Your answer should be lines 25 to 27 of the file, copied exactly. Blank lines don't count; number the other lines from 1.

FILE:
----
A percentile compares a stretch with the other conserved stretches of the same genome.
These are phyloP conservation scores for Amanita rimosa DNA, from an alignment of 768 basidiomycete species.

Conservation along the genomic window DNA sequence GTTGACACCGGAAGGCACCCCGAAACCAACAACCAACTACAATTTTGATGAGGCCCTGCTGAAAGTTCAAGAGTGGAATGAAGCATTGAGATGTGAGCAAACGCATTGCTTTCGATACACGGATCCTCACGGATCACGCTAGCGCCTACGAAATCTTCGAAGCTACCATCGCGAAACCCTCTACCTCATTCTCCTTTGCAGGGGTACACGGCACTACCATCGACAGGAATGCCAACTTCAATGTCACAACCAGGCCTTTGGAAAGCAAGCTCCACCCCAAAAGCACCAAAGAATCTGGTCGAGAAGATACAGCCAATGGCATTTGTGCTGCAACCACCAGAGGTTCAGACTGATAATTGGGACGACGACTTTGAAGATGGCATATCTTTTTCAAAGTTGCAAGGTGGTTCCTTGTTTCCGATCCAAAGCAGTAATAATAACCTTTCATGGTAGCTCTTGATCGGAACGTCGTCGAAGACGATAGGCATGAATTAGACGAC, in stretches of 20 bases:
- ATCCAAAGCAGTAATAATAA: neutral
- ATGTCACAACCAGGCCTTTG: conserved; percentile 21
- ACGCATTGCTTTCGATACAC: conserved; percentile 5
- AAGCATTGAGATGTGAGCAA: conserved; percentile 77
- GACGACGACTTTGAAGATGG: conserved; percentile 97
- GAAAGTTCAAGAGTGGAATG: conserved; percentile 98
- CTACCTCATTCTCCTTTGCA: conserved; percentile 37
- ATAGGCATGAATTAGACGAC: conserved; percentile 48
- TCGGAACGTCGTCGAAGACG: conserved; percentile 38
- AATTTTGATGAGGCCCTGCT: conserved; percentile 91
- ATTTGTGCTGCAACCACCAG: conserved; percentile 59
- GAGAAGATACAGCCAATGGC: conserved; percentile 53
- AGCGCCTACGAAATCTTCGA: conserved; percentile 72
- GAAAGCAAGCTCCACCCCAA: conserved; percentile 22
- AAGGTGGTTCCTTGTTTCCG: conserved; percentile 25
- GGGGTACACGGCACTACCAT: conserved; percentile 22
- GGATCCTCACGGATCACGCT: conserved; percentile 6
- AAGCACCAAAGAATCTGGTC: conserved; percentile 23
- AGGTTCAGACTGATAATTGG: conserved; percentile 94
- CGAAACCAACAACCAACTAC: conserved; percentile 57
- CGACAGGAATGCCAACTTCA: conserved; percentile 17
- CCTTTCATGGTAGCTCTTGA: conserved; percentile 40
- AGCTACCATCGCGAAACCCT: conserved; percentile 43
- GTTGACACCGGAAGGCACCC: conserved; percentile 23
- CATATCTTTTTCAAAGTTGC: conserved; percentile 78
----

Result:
- CCTTTCATGGTAGCTCTTGA: conserved; percentile 40
- AGCTACCATCGCGAAACCCT: conserved; percentile 43
- GTTGACACCGGAAGGCACCC: conserved; percentile 23